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Certificate of Excellence 2013 Winner The National Lottery and Heritage Lottery Fund Arts Council England

Ropemaking

The Ropery, 1786-91
Scheduled Ancient Monument & Grade I

The Ropery, 1786-91 Rope has been made on this site since 1618. Today Chatham is the only one of the original four naval ropeyards still in operation and with much of its original machinery and all its buildings complete. Together the buildings of the Ropery form one of the finest integrated groups of 18th Century manufacturing buildings in Britain.

The main ropery building, the Double Ropehouse, was built during the Napoleonic Wars to house the spinning, closing and laying processes. Originally worked entirely by hand, the closing and laying process were mechanised from 1811 and powered by steam from 1826. Machinery dating from 1811 remains in regular use and on display to visitors - see Ropery section. Rope continues to be made commercially by the Trust's subsidiary charity Master Ropemakers.


Hemp Houses and Spinning Room 1729- 1814

Scheduled Ancient Monument & Grade II

Hemp Houses and Spinning Room 1729- 1814 Built from 1729 the Hemp Houses provided storage space for hemp - the main raw material of ropemaking during the Age of Sail. The buildings retain many of their original fittings including much of their timber panelling.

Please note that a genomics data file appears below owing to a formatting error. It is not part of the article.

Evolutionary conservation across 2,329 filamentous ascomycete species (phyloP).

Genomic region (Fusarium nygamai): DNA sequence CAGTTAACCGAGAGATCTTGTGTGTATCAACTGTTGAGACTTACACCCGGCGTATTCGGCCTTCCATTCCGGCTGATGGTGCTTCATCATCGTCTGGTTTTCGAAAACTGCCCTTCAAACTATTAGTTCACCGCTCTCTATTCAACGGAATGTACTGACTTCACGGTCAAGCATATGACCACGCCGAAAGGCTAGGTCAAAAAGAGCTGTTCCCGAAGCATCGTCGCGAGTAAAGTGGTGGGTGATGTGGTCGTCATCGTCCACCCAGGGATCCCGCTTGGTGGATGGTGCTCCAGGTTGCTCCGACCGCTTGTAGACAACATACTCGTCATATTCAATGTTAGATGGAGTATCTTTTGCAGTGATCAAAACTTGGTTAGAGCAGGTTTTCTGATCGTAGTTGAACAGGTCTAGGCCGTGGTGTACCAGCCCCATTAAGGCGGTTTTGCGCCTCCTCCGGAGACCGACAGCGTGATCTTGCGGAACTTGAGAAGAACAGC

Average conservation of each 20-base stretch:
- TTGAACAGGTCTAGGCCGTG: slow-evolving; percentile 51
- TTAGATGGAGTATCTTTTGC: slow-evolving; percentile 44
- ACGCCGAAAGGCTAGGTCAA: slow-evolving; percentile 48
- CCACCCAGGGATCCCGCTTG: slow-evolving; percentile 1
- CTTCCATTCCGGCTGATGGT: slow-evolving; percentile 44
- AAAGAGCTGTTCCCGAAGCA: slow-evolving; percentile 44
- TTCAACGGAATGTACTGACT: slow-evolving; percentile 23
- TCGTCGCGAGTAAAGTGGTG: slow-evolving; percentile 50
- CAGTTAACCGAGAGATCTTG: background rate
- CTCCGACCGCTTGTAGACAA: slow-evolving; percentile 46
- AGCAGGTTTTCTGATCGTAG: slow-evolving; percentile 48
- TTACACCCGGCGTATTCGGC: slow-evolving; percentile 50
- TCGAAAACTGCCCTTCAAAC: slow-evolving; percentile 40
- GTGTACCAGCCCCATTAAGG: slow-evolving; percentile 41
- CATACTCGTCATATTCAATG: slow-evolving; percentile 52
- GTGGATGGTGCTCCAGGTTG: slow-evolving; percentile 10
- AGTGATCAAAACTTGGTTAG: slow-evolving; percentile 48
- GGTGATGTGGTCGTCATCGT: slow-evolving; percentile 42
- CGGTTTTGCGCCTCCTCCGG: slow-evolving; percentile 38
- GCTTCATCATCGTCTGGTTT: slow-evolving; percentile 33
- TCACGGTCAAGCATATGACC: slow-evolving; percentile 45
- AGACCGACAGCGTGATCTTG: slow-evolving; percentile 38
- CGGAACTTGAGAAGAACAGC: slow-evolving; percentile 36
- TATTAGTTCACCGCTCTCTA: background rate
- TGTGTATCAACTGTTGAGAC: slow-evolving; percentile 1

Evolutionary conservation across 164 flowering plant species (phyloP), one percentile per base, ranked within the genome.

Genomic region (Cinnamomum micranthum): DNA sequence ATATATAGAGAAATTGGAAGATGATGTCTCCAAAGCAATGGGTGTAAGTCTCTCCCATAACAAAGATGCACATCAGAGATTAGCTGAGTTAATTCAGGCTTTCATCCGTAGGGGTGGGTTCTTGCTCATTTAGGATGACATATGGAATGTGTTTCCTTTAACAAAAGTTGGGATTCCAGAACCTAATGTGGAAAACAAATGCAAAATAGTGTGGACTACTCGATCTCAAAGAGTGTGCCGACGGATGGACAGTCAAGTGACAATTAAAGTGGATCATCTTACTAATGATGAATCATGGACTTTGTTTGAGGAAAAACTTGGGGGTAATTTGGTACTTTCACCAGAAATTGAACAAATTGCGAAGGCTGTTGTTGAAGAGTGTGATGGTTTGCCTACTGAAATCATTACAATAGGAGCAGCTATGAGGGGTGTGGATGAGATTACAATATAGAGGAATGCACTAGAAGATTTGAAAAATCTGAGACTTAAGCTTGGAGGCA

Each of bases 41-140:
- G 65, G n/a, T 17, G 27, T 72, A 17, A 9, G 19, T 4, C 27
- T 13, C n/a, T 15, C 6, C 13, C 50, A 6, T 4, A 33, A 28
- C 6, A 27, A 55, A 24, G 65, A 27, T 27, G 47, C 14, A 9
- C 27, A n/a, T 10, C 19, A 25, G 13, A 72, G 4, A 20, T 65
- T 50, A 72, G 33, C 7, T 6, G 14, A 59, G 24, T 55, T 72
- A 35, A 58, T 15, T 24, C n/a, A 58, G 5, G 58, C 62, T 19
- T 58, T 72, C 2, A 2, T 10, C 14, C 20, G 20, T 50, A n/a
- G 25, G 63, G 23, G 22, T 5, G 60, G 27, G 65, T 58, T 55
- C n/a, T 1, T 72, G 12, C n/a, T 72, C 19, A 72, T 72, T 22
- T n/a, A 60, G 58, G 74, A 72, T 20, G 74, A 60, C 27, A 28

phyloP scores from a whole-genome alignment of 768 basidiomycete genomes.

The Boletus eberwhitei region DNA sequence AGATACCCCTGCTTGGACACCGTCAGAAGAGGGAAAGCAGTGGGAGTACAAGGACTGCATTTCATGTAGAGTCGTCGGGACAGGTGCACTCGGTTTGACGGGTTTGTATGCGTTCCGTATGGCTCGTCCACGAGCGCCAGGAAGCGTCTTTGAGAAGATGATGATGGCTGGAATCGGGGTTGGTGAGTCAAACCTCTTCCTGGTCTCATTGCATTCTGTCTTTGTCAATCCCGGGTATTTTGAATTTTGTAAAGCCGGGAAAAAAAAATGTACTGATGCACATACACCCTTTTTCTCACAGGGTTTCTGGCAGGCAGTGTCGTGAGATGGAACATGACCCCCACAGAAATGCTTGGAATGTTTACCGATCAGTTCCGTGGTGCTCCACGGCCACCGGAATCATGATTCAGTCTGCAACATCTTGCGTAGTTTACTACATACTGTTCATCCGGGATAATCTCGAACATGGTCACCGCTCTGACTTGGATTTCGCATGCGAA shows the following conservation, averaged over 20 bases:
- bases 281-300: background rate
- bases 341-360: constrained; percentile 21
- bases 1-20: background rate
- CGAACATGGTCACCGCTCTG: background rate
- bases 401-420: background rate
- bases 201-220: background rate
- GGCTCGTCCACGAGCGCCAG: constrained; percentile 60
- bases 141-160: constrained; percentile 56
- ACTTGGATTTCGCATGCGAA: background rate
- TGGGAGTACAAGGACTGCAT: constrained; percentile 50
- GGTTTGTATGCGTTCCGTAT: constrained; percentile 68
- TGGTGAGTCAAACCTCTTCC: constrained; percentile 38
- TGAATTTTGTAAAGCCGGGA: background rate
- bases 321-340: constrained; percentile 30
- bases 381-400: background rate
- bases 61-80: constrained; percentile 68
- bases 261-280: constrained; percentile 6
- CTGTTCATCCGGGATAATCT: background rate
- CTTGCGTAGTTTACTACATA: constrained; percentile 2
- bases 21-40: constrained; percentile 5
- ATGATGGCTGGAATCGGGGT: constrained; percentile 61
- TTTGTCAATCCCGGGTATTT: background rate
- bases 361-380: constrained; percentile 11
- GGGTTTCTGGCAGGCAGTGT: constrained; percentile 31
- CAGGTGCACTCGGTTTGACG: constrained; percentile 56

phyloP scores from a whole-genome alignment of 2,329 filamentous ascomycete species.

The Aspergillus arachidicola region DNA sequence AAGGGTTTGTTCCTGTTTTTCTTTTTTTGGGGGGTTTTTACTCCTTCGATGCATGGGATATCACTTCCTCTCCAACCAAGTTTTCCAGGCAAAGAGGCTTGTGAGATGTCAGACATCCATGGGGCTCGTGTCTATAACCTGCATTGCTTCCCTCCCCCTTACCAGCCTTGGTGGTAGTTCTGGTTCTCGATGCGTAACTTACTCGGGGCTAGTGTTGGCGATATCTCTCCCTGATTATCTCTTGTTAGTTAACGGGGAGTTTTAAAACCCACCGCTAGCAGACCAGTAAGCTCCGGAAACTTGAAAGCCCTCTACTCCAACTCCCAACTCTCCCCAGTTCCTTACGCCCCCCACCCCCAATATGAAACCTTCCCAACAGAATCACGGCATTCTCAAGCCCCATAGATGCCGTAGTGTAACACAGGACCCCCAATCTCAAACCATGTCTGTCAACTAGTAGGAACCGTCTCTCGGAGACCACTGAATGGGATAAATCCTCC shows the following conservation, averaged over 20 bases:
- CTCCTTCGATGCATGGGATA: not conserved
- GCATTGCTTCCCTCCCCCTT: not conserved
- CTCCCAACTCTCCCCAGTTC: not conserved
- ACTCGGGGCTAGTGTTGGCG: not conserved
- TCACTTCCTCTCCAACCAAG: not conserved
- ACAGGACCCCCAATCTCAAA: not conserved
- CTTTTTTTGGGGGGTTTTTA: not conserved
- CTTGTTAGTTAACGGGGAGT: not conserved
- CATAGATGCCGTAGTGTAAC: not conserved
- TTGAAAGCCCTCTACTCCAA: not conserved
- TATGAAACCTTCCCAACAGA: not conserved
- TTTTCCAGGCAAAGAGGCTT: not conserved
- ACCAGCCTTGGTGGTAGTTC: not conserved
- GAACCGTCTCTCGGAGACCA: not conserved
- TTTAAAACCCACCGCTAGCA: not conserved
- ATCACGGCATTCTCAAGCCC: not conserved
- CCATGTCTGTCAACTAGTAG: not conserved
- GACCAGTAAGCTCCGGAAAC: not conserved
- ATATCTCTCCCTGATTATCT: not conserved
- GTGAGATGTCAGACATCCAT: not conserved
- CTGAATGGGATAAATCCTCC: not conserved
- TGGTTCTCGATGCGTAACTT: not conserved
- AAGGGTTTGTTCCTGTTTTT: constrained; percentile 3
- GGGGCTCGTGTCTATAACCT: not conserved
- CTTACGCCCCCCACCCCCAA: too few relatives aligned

In 1864 mechanical spinning machinery was introduced to the upper floor and women workers employed to look after the new machines.


Hatchelling House 1786-91

Scheduled Ancient Monument & Grade II

Located at the north end of the Double Ropehouse this building was used by the Ropeyard's hatchellers to comb the hemp fibres to straighten them before spinning. This was the first stage of the ropemaking process and was undertaken by hand until the introduction of mechanised spinning machinery in 1864.

Yarn Houses, 1786-91
Scheduled Ancient Monument & Grade II

The Yarn Houses are formed from three buildings now joined together. These were the  White Yarn House, used to store newly spun hemp yarns, a Tarring House, where the yarn was dipped in molten yarn for rot proofing and the Black Yarn House where the tarred yarn was dried prior to being returned to the Double Ropehouse to be formed into strand.



The Historic Dockyard, Chatham, Kent ME4 4TE, England

Info Line: +44 (0)1634 823807 Trust Office: +44 (0)1634 823800 Fax: +44 (0)1634 823801

Fully Accredited Museum - Registered as a Charity No. 292101